Federated Cloud user support
|Overview||For users||For resource providers||Infrastructure status||Site-specific configuration||Architecture|
This page is the user guide and catalogue of technical manuals for users of the EGI Cloud service. Additional consultancy and support for users and cloud resource providers is available via the EGI.eu Support Team
What is the EGI cloud?
The EGI Cloud service is implemented in the form of a Federated Cloud. This EGI Federated Cloud is a standards-based, open cloud system that federates institutional clouds to offer a scalable computing platform for data and/or compute driven applications and services in research and science. The EGI Federated Cloud benefits researchers and innovators in two ways:
- The EGI cloud service: The EGI cloud federation includes 23 cloud sites from all across Europe. These clouds are available for users through community allocations, so called Virtual Organisations. Each Virtual Organisation includes a subset of the federated cloud sites, and makes those available for the given community through generic and/or community-specific policies and protocols. Members of a scientific community have to join the VO to access the cloud capabilities offered by the federated VO sites. The EGI federation model ensures single-sign on (i.e. after a user registers to the VO he/she is able to access every VO cloud); uniform interfaces (i.e. each VO cloud can be accessed via the same/harmonized interfaces) and application portability (i.e. every VO cloud uses the same Virtual Machine (VM) image and contextualization format). VO members can deploy new VMs on the cloud sites through the EGI AppDB VM marketplace, and can instantiate VMs and block storages via the graphical AppDB VMOps Dashboard or using the API and command line interfaces offered by the cloud sites. High level tools, such as orchestrators and application portals can offer additional, and science domain-specific capabilities for users. This user guide covers topics relating to getting access and using the EGI cloud service.
- The EGI cloud technology stack: The EGI Federated Cloud is built from open source software components, maintained by an open consortium, the Federated Cloud Task Force. The technology stack is currently capable of federating OpenStack, OpenNebula and Synnefo clouds. EGI promotes the federated cloud technology stack for scientific communities who want to establish community-specific cloud federations, and assists them through this process. The EGI security and operational policies and service management practices offer a baseline, but customizable framework for operating the community specific cloud federations. If you would like to build a community-specific cloud federation, then please get in touch with email@example.com and we help you in the process.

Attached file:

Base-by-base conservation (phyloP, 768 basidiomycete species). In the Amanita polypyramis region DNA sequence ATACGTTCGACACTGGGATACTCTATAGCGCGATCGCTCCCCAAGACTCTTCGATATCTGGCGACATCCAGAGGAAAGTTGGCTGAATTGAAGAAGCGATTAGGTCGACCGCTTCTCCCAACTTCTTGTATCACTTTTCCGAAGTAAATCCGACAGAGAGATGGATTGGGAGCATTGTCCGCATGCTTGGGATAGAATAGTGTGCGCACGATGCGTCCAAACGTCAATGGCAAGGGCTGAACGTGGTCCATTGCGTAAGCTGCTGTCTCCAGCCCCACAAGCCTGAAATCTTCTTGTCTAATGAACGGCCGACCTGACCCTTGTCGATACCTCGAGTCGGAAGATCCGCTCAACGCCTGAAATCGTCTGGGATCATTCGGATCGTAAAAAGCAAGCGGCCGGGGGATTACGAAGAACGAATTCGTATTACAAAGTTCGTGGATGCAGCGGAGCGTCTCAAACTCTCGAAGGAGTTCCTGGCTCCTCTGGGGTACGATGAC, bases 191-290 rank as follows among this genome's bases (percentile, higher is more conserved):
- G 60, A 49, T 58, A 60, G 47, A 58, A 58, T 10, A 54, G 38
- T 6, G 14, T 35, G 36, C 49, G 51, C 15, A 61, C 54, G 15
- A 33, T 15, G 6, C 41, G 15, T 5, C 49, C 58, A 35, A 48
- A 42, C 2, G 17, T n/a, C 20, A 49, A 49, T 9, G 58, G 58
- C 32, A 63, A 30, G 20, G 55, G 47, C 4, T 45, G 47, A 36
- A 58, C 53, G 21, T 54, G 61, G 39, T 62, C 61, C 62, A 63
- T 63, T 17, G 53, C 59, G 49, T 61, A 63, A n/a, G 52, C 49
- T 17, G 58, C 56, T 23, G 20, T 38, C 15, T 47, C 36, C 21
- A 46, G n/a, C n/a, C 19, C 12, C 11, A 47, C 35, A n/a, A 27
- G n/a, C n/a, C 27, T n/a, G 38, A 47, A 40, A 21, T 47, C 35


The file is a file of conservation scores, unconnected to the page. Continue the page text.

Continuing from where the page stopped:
The EGI Federated Cloud, its technology stack and the related operational and security processes enable scientific communities to (1) share resources and applications across institutes and national borders; (2) develop portable, standard-based applications and services; (3) operate high-quality services for science; and ultimately to (4) establish sustainable e-infrastructures for large-scale, digital science.
Introduction about using the EGI cloud service
The EGI Cloud Compute service gives you the ability to deploy and scale virtual machines on-demand. It offers guaranteed computational resources in a secure and isolated environment without the overhead of managing physical servers. Cloud Compute offers the possibility to select pre-configured virtual appliances (e.g. CPU, memory, disk, operating system or software) from a catalogue replicated across all EGI cloud providers.
The EGI Cloud compute service is implemented as a hybrid, Infrastructure as a Service (IaaS) cloud composed by public, community and private cloud providers. These providers are federated with the use of the 'EGI Core Infrastructure Platform', offering a scalable compute and storage infrastructure for scientific applications, services and data- and compute-intensive workloads.
- Elastic computing infrastructure
- Execute compute and data intensive workloads (both batch and interactive), host long-running services (e.g. web servers, databases or applications servers), or create disposable testing and development environments in VMs and containers. Scale your application or service within a single provider, or across multiple providers of the federation (within providers of your virtual organisation). Select VM configurations (CPU, memory, disk) and ready-to-deploy application VMs that best fit your needs.
- VM image sharing and distribution
- Easily share and distribute customised VM images to multiple clouds via the open 'Applications Database' library of Virtual Appliances. Community curated VMs and VM appliances are securely and automatically replicated across the infrastructure. The EGI User Community Support Team provides generic, baseline VM images, user communities can offer more specialised VMs and applications.
- Unified view of federation
- The EGI Cloud provides: Single sing-on (SSO) for authentication and authorisation across all resource providers; Federated accounting with an integrated view of the the resource and service usage; Distributed information system for delivering a real-time view of the capabilities; and Federated monitoring to compute metrics for availability and reliability of the services.